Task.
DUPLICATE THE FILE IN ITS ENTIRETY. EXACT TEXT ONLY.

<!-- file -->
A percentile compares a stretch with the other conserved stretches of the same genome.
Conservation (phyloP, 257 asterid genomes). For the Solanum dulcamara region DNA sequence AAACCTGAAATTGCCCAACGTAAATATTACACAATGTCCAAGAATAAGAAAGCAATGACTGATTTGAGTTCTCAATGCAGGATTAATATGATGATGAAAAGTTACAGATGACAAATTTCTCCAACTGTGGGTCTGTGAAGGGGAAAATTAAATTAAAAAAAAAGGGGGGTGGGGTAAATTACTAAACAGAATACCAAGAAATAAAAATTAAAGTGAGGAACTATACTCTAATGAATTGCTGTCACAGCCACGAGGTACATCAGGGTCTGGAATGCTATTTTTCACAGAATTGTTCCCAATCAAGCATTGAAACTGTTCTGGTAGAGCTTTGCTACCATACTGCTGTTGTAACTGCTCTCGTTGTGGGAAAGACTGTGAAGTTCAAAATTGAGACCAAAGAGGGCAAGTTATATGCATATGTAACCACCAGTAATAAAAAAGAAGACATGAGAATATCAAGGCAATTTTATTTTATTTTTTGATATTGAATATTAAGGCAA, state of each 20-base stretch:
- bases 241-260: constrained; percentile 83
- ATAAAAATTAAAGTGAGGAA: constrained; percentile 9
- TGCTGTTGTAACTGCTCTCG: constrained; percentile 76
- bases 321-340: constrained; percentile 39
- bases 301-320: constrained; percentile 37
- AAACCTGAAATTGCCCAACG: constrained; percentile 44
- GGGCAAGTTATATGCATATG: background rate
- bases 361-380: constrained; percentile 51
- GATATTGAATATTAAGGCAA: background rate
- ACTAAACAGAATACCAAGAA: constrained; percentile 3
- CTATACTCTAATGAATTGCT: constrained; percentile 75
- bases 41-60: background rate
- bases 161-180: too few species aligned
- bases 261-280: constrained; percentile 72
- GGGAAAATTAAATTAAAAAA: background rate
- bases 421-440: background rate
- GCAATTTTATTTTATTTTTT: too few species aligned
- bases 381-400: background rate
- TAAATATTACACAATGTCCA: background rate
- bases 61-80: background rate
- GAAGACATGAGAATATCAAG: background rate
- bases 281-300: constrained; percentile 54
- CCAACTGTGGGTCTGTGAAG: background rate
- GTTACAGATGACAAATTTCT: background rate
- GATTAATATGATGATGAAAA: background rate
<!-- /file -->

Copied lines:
A percentile compares a stretch with the other conserved stretches of the same genome.
Conservation (phyloP, 257 asterid genomes). For the Solanum dulcamara region DNA sequence AAACCTGAAATTGCCCAACGTAAATATTACACAATGTCCAAGAATAAGAAAGCAATGACTGATTTGAGTTCTCAATGCAGGATTAATATGATGATGAAAAGTTACAGATGACAAATTTCTCCAACTGTGGGTCTGTGAAGGGGAAAATTAAATTAAAAAAAAAGGGGGGTGGGGTAAATTACTAAACAGAATACCAAGAAATAAAAATTAAAGTGAGGAACTATACTCTAATGAATTGCTGTCACAGCCACGAGGTACATCAGGGTCTGGAATGCTATTTTTCACAGAATTGTTCCCAATCAAGCATTGAAACTGTTCTGGTAGAGCTTTGCTACCATACTGCTGTTGTAACTGCTCTCGTTGTGGGAAAGACTGTGAAGTTCAAAATTGAGACCAAAGAGGGCAAGTTATATGCATATGTAACCACCAGTAATAAAAAAGAAGACATGAGAATATCAAGGCAATTTTATTTTATTTTTTGATATTGAATATTAAGGCAA, state of each 20-base stretch:
- bases 241-260: constrained; percentile 83
- ATAAAAATTAAAGTGAGGAA: constrained; percentile 9
- TGCTGTTGTAACTGCTCTCG: constrained; percentile 76
- bases 321-340: constrained; percentile 39
- bases 301-320: constrained; percentile 37
- AAACCTGAAATTGCCCAACG: constrained; percentile 44
- GGGCAAGTTATATGCATATG: background rate
- bases 361-380: constrained; percentile 51
- GATATTGAATATTAAGGCAA: background rate
- ACTAAACAGAATACCAAGAA: constrained; percentile 3
- CTATACTCTAATGAATTGCT: constrained; percentile 75
- bases 41-60: background rate
- bases 161-180: too few species aligned
- bases 261-280: constrained; percentile 72
- GGGAAAATTAAATTAAAAAA: background rate
- bases 421-440: background rate
- GCAATTTTATTTTATTTTTT: too few species aligned
- bases 381-400: background rate
- TAAATATTACACAATGTCCA: background rate
- bases 61-80: background rate
- GAAGACATGAGAATATCAAG: background rate
- bases 281-300: constrained; percentile 54
- CCAACTGTGGGTCTGTGAAG: background rate
- GTTACAGATGACAAATTTCT: background rate
- GATTAATATGATGATGAAAA: background rate